I attended my junior prom at Carl Hoppl’s in Baldwin, and it turned out to be quite a farce. Since none of us were old enough to have a driver’s license yet, my date and I had to be driven there and picked up afterward by a family member. How humiliating is that? And even worse, disaster struck when I ordered lobster for dinner. About half an hour later I began to feel a tingling in my cheeks. I ended up having a full-blown allergic reaction that resulted in huge red welts covering my face. I have a photo of the group hidden someplace that shows a hideous creature in a white tuxedo jacket who bears a strong resemblance to Frankenstein. Not my favorite memory of high school, I can assure you.

Also during my junior year, Richie and I made the bowling team under Mr. Whitman, along with our friends Butch Mazza, Donny Player and several others. We thought we were really hot stuff. Every Saturday we’d gather at Falcaro’s to practice, wearing our Lawrence shirts. Those were fun times. In fact, I recall having the high game that season, 238.

My uncle, Ralph Bevilacqua, was at Falcaro’s several times during our practices. Uncle Ralph was a highly-accomplished bowler who participated in all the local competitions and eventually was elected to the Bowling Hall of Fame. He often spent time watching me and offering some good advice. I thought I was well on my way to a distinguished bowling career. Well, as they say, pride comes before a fall.

In our senior year, Richie and I figured that we were a shoo-in for the bowling team. Mr. Whitman had turned over the program to Mr. James Mattison by then, but with Butch and Donny having graduated, we were the most experienced keglers to try out for the team. Much to our shock, Mr. Mattison didn’t select us for the squad. That remains one of the greatest disappointments of my high school years, and from that point on my bowling career floundered.

We had moved over to the new high school on Peninsula Boulevard in September of 1960. Richie and I continued to walk to school every day, only in the opposite direction. That same month, Hurricane Donna tore north up along the eastern seaboard and passed right over Long Island. I recall how we were buffeted by high winds and wild rain squalls as we walked to classes both in the morning and afternoon. Why they didn’t close the school that day is an enduring mystery to me.

That winter I became interested in joining the track team. I could run pretty well in those days before I began to gain some weight. But I was never able to find my niche. I wasn’t quite fast enough for the sprints, and I lacked the stamina for the longer races. My coach, Mr. Irv Mondschein, wracked his brain trying to figure out what to do with me. Eventually, as was my pattern in high school, I became bored with track and dropped off the team.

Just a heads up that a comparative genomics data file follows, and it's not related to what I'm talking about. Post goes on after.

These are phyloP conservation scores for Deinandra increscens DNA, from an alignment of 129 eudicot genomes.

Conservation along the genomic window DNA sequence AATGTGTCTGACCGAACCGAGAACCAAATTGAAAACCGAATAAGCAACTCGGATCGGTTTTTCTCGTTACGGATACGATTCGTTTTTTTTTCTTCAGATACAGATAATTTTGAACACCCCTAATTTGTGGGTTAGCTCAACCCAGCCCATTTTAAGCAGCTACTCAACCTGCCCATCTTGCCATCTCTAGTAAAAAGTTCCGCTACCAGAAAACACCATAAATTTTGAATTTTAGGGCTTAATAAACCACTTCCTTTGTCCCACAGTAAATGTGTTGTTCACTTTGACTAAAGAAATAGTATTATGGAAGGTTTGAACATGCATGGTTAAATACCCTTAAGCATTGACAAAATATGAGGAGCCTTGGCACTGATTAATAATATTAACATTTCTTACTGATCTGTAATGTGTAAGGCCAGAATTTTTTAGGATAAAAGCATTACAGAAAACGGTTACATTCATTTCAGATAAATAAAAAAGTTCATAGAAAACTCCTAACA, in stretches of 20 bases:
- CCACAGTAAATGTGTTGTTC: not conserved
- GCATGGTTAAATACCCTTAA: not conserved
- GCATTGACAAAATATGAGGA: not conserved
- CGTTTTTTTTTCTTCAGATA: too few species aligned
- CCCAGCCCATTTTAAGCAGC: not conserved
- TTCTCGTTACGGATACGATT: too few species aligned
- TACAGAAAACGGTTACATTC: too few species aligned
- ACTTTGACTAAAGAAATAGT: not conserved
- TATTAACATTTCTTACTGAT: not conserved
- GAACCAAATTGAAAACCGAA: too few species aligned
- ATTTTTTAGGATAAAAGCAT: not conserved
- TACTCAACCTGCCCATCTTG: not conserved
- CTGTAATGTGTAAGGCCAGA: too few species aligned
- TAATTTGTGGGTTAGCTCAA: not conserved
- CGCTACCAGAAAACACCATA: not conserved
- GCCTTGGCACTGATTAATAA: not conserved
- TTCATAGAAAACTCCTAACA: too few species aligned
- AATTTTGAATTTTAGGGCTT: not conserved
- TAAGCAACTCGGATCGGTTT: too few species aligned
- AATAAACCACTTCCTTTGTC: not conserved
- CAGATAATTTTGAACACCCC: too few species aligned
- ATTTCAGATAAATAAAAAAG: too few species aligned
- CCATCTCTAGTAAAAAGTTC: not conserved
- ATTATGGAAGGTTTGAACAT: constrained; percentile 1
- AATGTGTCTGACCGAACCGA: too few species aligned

During our senior year, Richie, Joe Parlo, Al (The Kraut) Habersberger and I, along with one or two others, often hung out together after school. Joe was the only one with a driver’s license and a car, so we spent a lot of time cruising the streets of the 5 Towns in his old Buick looking for girls to pick up. For some strange reason, we never seemed to find any.

We continued to attend the football games every Saturday. Somehow, Donny Leone had managed to make the team despite his diminutive size. He even got to play in the final game, much to our delight. Joe was also on the squad, but had broken his arm early in the season and didn’t play much. After the games, we all usually ended up at White Castle in Lynbrook, where they still had waitresses who came out to the car with the 5 cent hamburgers. We’d each order twenty “belly-bombs”, laughing uproariously as the poor waitress staggered out to the car with more than 100 of the accursed things. If we couldn’t finish them, we’d drive around flinging hamburgers at each other in some half-assed competition. Life was lots of fun back then before reality began to set in.

As a senior, I prospered at LHS. Without Latin or a math course to drag me down, my grades were quite good. Later in the year I also did very well on the college boards, earning a regents scholarship. My goal then became, if you can believe it, to study meteorology. I applied to New York University, which had a science department at its Bronx campus and was the closest facility to home that offered a weather curriculum. In February I received an acceptance letter from NYU, prompting me to feel that my future was now assured.

During the latter part of June, 1961, my class graduated from Lawrence. The ceremony took place on the football field behind the school, and it was a blazing hot day. I couldn’t wait to get out from under that sweltering robe. Our high school career had finally ended. Richie headed for Texas after joining the Air Force, Donny Leone enlisted in the Navy and my transition to a collegiate environment would soon begin. Unfortunately, my stay there would be a short one. I guess John Lennon was right when he said, “Life is what happens while you’re busy making other plans.”